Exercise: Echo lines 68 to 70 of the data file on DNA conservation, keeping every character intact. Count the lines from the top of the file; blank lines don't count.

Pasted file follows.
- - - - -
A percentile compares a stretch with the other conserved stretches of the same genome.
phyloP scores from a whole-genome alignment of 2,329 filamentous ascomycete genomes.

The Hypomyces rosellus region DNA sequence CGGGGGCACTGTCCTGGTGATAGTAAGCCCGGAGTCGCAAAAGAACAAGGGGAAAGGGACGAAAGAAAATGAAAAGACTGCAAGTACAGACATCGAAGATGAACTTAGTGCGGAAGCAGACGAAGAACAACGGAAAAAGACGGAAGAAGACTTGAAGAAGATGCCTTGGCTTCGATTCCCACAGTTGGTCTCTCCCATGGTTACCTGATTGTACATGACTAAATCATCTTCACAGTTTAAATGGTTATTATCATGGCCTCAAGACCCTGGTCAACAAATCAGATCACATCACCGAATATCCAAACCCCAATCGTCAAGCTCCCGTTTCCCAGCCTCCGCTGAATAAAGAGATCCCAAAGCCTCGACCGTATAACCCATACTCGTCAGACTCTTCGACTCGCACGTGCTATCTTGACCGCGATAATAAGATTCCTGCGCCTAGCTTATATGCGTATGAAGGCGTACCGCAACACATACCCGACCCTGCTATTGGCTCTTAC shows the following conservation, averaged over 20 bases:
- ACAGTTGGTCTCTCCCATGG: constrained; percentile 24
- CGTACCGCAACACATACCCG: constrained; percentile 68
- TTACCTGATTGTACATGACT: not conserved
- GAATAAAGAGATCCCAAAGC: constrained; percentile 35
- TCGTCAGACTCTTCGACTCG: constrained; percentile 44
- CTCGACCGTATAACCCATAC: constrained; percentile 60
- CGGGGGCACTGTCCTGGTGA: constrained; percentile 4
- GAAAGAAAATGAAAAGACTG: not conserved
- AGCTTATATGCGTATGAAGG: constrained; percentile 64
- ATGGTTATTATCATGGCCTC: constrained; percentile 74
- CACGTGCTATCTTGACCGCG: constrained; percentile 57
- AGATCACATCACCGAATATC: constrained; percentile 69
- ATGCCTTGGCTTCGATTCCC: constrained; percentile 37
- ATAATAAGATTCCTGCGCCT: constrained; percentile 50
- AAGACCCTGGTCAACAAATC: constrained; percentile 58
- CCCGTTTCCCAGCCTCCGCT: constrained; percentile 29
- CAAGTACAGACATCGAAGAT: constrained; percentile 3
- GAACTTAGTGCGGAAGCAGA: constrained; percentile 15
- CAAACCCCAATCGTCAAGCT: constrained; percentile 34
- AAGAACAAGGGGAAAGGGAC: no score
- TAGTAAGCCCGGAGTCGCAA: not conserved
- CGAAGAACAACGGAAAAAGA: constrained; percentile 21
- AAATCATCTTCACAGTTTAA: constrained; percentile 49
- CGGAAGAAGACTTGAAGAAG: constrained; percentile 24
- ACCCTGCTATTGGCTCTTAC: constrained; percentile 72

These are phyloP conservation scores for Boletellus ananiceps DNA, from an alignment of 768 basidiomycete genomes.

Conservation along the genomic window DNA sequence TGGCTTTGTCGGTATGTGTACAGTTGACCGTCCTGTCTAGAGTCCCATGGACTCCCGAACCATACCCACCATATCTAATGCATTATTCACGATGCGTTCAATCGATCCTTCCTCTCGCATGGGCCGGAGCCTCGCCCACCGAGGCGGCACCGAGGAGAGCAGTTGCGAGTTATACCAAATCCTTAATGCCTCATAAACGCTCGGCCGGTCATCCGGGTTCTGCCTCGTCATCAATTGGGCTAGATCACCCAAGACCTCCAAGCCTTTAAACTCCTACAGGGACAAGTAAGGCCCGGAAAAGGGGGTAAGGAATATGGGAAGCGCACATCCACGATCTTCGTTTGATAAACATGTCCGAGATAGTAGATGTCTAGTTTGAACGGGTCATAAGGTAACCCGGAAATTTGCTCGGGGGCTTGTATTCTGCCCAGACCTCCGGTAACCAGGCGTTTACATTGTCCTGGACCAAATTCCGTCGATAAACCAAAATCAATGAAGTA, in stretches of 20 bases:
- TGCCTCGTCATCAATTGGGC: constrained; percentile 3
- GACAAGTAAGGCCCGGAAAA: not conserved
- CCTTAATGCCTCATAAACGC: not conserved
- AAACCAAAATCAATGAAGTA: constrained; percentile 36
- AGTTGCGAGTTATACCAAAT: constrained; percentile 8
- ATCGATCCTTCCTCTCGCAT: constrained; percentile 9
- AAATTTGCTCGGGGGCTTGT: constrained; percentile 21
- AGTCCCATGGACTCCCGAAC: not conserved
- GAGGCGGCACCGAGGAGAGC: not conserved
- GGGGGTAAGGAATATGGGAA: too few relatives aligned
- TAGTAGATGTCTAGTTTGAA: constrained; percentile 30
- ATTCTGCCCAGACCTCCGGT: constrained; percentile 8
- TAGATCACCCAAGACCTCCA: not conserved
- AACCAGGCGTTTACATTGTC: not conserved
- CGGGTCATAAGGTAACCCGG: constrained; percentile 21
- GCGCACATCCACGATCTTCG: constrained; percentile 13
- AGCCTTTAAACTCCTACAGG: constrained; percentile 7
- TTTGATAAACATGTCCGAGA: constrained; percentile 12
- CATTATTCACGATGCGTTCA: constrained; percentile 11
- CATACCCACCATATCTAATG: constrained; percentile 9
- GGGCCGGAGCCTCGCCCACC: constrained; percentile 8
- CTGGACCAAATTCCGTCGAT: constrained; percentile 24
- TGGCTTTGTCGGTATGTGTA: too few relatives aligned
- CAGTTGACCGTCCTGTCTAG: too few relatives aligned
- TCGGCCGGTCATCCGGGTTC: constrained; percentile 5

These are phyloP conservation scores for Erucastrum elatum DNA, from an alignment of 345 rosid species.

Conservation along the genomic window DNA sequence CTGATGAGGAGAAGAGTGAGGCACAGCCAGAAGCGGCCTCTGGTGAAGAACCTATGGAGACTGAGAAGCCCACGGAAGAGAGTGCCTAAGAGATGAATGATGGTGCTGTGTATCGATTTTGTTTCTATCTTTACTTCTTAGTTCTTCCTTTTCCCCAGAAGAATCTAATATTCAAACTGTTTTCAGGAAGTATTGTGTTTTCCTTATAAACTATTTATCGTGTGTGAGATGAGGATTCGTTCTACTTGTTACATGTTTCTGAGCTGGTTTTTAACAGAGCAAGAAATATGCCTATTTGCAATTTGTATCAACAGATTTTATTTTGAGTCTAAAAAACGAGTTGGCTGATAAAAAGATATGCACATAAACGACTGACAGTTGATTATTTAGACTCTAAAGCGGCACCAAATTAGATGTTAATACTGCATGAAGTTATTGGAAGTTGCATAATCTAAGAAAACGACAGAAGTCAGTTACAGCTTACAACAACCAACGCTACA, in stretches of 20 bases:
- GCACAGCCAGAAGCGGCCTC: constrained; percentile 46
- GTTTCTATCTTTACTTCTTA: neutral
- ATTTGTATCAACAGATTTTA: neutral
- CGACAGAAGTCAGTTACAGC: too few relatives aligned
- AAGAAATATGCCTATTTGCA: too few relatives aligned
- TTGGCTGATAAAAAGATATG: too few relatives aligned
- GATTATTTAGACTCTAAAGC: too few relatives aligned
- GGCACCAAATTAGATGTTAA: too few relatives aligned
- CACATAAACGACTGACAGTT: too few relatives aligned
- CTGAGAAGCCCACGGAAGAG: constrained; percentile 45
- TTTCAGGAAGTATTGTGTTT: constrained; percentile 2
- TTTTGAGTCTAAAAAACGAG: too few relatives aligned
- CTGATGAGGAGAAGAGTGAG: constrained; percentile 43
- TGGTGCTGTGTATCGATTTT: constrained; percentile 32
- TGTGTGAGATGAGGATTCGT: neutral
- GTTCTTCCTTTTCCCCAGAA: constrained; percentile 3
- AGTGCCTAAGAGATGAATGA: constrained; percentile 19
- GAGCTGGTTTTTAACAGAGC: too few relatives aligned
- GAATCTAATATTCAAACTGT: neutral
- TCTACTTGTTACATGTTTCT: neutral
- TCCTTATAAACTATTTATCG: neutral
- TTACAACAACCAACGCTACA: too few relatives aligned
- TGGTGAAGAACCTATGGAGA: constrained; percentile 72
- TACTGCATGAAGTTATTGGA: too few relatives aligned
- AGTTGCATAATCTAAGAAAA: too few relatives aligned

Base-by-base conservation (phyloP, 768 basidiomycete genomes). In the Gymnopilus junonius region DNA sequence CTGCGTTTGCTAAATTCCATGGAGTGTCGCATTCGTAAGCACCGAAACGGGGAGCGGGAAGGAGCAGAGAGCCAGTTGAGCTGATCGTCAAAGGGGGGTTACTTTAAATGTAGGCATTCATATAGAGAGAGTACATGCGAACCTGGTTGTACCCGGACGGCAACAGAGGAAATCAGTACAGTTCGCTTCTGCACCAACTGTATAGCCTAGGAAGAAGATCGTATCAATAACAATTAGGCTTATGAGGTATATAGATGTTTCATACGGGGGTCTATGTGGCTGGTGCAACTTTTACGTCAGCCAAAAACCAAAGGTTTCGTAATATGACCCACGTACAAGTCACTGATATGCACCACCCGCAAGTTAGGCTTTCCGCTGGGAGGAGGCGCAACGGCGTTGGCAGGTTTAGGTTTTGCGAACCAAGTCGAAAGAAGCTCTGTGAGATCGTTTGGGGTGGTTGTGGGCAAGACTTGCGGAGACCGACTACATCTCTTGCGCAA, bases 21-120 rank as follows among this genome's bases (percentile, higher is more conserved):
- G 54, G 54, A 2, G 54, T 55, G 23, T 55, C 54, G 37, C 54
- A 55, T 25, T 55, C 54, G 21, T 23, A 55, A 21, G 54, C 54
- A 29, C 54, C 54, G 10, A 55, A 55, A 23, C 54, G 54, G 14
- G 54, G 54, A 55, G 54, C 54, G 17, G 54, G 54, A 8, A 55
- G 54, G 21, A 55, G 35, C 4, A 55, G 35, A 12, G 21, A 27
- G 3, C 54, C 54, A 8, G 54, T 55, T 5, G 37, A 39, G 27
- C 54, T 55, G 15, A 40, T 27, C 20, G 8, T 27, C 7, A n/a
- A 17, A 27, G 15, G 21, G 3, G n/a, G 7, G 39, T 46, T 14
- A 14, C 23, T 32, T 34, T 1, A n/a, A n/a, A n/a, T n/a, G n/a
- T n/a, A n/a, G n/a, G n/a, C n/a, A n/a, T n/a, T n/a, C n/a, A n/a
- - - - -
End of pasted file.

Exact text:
- TTTCAGGAAGTATTGTGTTT: constrained; percentile 2
- TTTTGAGTCTAAAAAACGAG: too few relatives aligned
- CTGATGAGGAGAAGAGTGAG: constrained; percentile 43